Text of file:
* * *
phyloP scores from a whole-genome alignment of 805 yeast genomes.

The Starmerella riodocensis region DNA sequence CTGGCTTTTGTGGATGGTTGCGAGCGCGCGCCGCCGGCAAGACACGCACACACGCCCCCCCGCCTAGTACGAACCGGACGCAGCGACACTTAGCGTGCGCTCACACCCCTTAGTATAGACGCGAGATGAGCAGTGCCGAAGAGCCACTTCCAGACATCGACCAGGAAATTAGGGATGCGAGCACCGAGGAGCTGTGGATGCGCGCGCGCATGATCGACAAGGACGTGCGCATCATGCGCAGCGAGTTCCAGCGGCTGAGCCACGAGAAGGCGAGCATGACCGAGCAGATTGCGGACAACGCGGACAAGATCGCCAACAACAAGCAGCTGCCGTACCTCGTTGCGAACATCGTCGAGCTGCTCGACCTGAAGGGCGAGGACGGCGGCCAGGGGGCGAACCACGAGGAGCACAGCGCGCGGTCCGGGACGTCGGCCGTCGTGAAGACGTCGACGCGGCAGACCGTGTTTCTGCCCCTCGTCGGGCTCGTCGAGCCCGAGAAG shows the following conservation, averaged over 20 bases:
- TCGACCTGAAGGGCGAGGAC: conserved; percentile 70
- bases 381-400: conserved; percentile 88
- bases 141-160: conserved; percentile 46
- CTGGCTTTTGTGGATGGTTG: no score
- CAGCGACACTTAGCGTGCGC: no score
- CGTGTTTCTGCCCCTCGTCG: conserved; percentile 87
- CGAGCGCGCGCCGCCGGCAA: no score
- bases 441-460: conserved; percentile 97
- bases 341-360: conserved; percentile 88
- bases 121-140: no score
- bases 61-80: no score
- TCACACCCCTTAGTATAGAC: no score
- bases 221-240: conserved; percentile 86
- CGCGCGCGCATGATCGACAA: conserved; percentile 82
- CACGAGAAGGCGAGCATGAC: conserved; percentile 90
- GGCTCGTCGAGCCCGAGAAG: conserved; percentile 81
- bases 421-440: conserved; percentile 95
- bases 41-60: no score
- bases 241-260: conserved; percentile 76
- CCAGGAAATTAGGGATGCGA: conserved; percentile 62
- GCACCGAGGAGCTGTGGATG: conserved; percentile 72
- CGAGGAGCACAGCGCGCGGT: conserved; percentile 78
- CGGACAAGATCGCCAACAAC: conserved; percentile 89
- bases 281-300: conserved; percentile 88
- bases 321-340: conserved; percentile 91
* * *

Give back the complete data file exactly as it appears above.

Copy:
phyloP scores from a whole-genome alignment of 805 yeast genomes.

The Starmerella riodocensis region DNA sequence CTGGCTTTTGTGGATGGTTGCGAGCGCGCGCCGCCGGCAAGACACGCACACACGCCCCCCCGCCTAGTACGAACCGGACGCAGCGACACTTAGCGTGCGCTCACACCCCTTAGTATAGACGCGAGATGAGCAGTGCCGAAGAGCCACTTCCAGACATCGACCAGGAAATTAGGGATGCGAGCACCGAGGAGCTGTGGATGCGCGCGCGCATGATCGACAAGGACGTGCGCATCATGCGCAGCGAGTTCCAGCGGCTGAGCCACGAGAAGGCGAGCATGACCGAGCAGATTGCGGACAACGCGGACAAGATCGCCAACAACAAGCAGCTGCCGTACCTCGTTGCGAACATCGTCGAGCTGCTCGACCTGAAGGGCGAGGACGGCGGCCAGGGGGCGAACCACGAGGAGCACAGCGCGCGGTCCGGGACGTCGGCCGTCGTGAAGACGTCGACGCGGCAGACCGTGTTTCTGCCCCTCGTCGGGCTCGTCGAGCCCGAGAAG shows the following conservation, averaged over 20 bases:
- TCGACCTGAAGGGCGAGGAC: conserved; percentile 70
- bases 381-400: conserved; percentile 88
- bases 141-160: conserved; percentile 46
- CTGGCTTTTGTGGATGGTTG: no score
- CAGCGACACTTAGCGTGCGC: no score
- CGTGTTTCTGCCCCTCGTCG: conserved; percentile 87
- CGAGCGCGCGCCGCCGGCAA: no score
- bases 441-460: conserved; percentile 97
- bases 341-360: conserved; percentile 88
- bases 121-140: no score
- bases 61-80: no score
- TCACACCCCTTAGTATAGAC: no score
- bases 221-240: conserved; percentile 86
- CGCGCGCGCATGATCGACAA: conserved; percentile 82
- CACGAGAAGGCGAGCATGAC: conserved; percentile 90
- GGCTCGTCGAGCCCGAGAAG: conserved; percentile 81
- bases 421-440: conserved; percentile 95
- bases 41-60: no score
- bases 241-260: conserved; percentile 76
- CCAGGAAATTAGGGATGCGA: conserved; percentile 62
- GCACCGAGGAGCTGTGGATG: conserved; percentile 72
- CGAGGAGCACAGCGCGCGGT: conserved; percentile 78
- CGGACAAGATCGCCAACAAC: conserved; percentile 89
- bases 281-300: conserved; percentile 88
- bases 321-340: conserved; percentile 91